January 9, 2011

La Presse continues to ignore the situation on the 9th with an article on the banking sector. The corruption in the banking sector had been a major source of frustration for Tunisians under Ben Ali. The middle class were often obliged to pledge loyalty to the regime before being approved for loans. And loans outstanding were used against citizens as a form of control. This aspect of Ennahdha’s platform was an underreported story from October’s elections. Their desire to implement an Islamic finance system was seen as many as a foil against the abuses of the dictatorship.

January 10-11, 2011

By this point, the country was in full scale revolt. Foreigners had started to flee the country en masse. The entirety of the security apparatus was on the streets, with the exception of the military. Rioting and looting, and massive police violence were being reported in the foreign press, especially by AlJazeera. The Tunisia Scenario was being used to describe protests across the Arab world.

La Press called for being civil and good citizens on the 10th. On the 11th, Ben Ali announced the creation of 300,000 new jobs. La Presse also reported that Islamism would not happen in Tunisia.

January 12, 2011

By January 12 the army had been called in to quell the violence. This was seen as an extraordinary measure that would have an important impact on protecting protesters. Many Ben Ali apologists had been shocked that he had used live ammunition on protesters and by calling in the army, he was showing his humanity. La Presse reports little of substance beyond support for the regime – total satisfaction with his recent speech.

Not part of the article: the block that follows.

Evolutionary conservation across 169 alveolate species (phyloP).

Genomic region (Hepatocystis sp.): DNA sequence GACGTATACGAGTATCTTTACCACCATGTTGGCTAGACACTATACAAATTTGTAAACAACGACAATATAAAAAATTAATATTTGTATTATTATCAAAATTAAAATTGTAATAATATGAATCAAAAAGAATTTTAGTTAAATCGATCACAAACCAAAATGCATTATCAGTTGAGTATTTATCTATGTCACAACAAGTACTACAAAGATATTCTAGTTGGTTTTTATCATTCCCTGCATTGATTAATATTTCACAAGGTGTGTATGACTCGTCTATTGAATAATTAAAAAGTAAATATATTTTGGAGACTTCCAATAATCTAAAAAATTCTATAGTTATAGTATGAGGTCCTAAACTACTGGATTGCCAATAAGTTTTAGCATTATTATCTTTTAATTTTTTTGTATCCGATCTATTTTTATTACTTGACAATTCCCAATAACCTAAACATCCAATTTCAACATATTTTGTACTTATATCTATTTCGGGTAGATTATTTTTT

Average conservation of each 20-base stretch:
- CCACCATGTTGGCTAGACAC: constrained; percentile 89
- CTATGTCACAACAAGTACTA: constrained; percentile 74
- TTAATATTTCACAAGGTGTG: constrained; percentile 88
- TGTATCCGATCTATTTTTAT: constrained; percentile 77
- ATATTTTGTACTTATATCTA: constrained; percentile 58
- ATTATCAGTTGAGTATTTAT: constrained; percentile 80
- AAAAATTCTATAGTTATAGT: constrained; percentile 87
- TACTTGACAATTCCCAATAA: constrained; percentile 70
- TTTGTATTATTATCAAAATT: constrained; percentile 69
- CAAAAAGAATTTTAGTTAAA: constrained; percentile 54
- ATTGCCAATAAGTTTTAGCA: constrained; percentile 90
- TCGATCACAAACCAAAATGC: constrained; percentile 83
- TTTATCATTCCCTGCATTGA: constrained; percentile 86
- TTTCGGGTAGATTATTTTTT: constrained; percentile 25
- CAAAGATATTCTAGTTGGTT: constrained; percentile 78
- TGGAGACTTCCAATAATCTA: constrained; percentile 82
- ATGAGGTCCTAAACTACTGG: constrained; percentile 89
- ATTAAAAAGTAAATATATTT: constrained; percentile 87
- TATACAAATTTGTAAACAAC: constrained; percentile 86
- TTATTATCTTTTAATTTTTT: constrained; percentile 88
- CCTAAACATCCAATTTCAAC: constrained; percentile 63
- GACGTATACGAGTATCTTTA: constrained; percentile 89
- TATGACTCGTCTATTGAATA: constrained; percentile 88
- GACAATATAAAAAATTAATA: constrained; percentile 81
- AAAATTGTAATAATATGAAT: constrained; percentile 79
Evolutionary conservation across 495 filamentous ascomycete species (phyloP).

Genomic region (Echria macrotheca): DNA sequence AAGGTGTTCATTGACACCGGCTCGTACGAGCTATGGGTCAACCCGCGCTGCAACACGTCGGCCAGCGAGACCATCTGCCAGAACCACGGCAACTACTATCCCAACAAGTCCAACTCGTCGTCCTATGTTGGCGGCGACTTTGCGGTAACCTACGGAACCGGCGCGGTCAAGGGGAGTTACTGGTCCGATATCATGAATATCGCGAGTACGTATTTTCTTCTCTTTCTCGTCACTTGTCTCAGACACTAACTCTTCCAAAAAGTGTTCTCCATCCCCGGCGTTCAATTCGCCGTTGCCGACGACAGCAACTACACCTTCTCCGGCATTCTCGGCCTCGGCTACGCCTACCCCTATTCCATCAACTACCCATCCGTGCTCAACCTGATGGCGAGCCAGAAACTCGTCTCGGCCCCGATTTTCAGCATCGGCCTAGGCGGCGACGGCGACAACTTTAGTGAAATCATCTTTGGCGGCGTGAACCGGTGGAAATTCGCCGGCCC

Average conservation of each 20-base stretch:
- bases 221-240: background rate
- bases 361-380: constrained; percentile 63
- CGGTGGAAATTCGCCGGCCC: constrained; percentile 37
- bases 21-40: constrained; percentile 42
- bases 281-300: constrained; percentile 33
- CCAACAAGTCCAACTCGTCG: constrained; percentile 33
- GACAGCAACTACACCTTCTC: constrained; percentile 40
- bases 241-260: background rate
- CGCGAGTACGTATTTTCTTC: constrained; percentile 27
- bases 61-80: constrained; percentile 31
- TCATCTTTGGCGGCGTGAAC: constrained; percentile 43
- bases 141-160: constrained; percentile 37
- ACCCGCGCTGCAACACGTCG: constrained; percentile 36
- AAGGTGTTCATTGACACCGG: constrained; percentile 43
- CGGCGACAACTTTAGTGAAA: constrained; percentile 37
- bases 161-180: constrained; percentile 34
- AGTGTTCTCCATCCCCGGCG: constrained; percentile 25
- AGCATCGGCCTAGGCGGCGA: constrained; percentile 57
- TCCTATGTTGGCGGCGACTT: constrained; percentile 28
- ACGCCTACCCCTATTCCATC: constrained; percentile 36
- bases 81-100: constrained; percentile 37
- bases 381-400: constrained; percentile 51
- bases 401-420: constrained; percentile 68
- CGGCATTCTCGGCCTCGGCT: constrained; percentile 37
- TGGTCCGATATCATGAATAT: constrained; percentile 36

January 13, 2011

A day after the army had been called in, it finally appeared in La Presse as if the government had received the message. The people were now in revolt against the police, who they blamed for Bouazizi, relentless harassment, and the use of live ammunition on peaceful protesters. In addition to mobilizing the more pacific army, Ben Ali sacked the former interior minister, replacing him with another party member.  Ben Ali also called for freedom of expression – under peaceful means.

January 14, 2011

The day that ended with Ben Ali leaving the country did not begin on an optimistic note. In a speech the previous night, Ben Ali spoke for the first time in Tunisian dialect, with the famous lines, “I understood you, I understood you all.” These lines headlined the issue of La Presse. In a carefully orchestrated propaganda coup, the regime had organized interior ministry minions to drive through the streets after Ben Ali’s speech to show their elation with the president’s speech – another newspaper headline screamed “National Joy!” On a personal level, after having my apartment filled with teargas, running battles down my street, and several deaths in the neighborhood alone, it didn’t quite feel like a national joy. Another day of protests on the 14th would prove that Ben Ali offered too little too late.